For much of his career, Charlie focused his research on topics related to understanding the properties of materials. These included semiconductors, magnetic behavior, ferroelectrics, optical properties, electron-spin and nuclear magnetic resonance, and superconductivity. In 1946 he showed that technologically important fine-particle ferromagnets had high coercivity because the particles remained single domain when fine enough. In 1946 James Griffiths found that the ferromagnetic resonance frequency in thin films is proportional to the square root of the product of magnetic induction B and the external field strength H instead of to H alone, as is the case in nuclear and paramagnetic resonance. Three months after Griffiths’ paper appeared, Charlie published his proof that the dependence arose from the demagnetizing field. That research and Charlie’s related early work substantially strengthened our theoretical understanding of ferro- and ferrimagnetism. He pointed out that glasses had low thermal conductivity because their structural disorder reduced the phonon mean free path on the atomic scale, an early recognition of the importance of strong disorder for transport.

Together with Malvin Ruderman, Kittel created a model for what today is known as the RKKY interaction (for Ruderman-Kittel-Kasuya-Yosida), now understood to explain giant magnetoresistance in layered materials. With Arthur Kip, Paul Levy, and Alan Portis, Charlie carried out one of the earliest studies of electron-spin resonance in color centers. Such centers are now of interest for quantum computing.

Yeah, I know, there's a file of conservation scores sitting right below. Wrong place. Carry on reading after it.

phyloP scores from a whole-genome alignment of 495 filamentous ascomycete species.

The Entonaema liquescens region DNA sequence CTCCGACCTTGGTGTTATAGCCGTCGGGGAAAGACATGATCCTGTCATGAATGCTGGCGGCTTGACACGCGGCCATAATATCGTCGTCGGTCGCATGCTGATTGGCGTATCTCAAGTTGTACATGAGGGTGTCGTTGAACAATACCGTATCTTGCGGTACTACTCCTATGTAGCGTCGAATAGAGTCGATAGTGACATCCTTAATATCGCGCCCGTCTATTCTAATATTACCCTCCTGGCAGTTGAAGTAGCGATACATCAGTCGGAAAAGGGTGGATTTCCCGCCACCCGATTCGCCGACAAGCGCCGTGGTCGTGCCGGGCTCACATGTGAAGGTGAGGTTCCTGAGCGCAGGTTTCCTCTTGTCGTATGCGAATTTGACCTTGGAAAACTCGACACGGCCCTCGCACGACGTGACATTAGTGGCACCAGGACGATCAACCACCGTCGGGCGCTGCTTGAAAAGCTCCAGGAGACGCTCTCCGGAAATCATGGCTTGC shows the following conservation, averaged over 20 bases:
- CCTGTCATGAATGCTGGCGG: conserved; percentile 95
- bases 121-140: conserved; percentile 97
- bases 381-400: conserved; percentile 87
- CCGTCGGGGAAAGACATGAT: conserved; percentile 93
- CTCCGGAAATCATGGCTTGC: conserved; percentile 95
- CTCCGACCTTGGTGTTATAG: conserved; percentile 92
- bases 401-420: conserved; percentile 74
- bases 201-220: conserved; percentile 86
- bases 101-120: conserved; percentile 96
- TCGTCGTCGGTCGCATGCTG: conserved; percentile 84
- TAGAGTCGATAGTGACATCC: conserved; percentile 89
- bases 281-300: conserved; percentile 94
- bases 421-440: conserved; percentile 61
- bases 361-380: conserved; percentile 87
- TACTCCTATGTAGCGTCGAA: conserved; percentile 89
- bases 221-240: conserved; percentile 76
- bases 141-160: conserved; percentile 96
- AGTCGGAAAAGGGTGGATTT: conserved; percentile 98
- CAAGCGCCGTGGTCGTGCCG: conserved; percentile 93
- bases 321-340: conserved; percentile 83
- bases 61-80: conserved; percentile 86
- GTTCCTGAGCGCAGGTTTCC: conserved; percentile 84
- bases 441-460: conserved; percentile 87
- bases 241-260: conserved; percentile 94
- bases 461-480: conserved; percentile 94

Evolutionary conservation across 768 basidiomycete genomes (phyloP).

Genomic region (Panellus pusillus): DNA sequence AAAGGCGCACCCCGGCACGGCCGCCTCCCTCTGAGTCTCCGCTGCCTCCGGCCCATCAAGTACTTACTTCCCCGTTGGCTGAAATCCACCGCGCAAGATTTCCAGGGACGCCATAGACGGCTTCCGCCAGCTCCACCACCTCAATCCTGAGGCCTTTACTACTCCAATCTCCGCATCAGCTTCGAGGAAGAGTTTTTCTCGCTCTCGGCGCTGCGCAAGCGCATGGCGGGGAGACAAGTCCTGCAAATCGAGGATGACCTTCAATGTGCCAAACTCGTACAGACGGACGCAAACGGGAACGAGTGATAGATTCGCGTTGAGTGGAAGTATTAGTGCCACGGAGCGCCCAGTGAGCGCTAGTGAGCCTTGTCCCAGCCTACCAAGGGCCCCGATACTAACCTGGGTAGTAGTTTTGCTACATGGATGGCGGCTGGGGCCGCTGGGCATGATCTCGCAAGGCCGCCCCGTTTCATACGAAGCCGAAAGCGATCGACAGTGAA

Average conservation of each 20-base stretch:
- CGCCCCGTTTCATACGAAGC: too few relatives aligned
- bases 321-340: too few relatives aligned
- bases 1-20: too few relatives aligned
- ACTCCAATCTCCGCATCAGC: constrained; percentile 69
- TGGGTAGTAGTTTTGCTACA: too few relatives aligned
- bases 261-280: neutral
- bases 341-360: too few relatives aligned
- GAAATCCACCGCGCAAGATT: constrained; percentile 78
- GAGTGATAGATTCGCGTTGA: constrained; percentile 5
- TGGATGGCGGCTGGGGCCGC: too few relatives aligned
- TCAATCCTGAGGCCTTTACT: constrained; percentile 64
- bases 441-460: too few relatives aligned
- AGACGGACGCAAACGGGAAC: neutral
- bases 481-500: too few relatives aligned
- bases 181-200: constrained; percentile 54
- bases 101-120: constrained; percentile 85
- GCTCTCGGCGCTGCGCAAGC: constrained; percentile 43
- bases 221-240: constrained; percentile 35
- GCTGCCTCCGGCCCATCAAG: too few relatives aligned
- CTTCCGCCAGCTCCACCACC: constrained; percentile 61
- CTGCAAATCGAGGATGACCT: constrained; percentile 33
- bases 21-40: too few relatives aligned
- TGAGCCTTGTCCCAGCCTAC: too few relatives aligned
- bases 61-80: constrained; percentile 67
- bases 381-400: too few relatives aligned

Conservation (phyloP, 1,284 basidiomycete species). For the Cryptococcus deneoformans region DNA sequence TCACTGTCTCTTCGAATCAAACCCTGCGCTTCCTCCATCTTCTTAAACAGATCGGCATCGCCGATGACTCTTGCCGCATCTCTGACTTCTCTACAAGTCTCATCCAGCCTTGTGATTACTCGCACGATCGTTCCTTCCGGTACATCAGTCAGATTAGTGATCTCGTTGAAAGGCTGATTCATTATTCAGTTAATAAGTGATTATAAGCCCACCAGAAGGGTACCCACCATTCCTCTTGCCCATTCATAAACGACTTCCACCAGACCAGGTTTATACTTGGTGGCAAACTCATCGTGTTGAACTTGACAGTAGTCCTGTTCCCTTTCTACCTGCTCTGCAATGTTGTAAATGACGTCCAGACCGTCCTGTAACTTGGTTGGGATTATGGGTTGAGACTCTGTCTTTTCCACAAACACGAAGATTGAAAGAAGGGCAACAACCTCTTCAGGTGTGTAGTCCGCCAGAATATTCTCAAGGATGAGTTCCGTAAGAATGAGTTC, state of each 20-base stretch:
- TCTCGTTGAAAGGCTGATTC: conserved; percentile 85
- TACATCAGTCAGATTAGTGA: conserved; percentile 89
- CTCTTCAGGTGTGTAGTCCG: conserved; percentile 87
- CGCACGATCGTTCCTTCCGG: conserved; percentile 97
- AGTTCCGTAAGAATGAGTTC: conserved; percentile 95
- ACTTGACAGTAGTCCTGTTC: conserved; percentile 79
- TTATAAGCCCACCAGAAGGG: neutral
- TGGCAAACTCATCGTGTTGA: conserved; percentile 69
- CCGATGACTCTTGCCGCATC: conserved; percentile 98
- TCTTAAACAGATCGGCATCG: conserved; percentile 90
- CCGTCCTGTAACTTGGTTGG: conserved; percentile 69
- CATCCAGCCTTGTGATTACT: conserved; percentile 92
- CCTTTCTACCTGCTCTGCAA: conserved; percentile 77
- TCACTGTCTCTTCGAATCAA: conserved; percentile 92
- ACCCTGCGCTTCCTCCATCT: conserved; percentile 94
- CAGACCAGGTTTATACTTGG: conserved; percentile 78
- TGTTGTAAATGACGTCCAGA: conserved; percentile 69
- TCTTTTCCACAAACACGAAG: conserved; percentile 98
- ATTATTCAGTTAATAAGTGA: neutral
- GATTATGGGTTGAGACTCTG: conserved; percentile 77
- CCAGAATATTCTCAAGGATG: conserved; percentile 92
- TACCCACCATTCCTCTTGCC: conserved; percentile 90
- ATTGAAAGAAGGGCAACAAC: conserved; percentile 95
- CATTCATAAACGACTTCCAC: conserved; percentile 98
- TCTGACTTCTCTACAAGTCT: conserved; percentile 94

In a classic paper on cyclotron resonance in p-type germanium, Charlie, Gene Dresselhaus, and Arthur Kip reported the first direct measurement of the kinematics of electrons in solids. They confirmed in quantitative detail the correctness of band theory and demonstrated the importance of including spin–orbit coupling. In many ways, this experiment and theoretical interpretation formed a basis for the quasiparticle concept associated with electronic properties. Charlie received the 1957 Oliver E. Buckley Prize of the American Physical Society for this work.

Charlie’s reputation as a leading theorist was international, and he lectured worldwide regarding his research accomplishments. His honors include being a Fellow of the American Physical Society, a Miller Professor at Berkeley, a Fellow of the American Academy of Arts and Sciences, and a member of the U.S. National Academy of Sciences.

He will be remembered by the colleagues whom he worked with and the students and postdoctoral researchers whom he mentored. Many members of his group became world leaders in the field of condensed matter physics. This list includes the late Nobel Laureate Pierre-Gilles de Gennes. Charlie is survived by his children, Peter, Ruth, and Timothy. He was predeceased by his wife Muriel.

Members of the physics community and readers of his texts will remember Charlie Kittel for his amazing ability to look at complex properties of matter and come up with simple models and accurate descriptions that defined the essence of the relevant physics involved. This ability was evident in his research publications and in his texts.

Marvin L. Cohen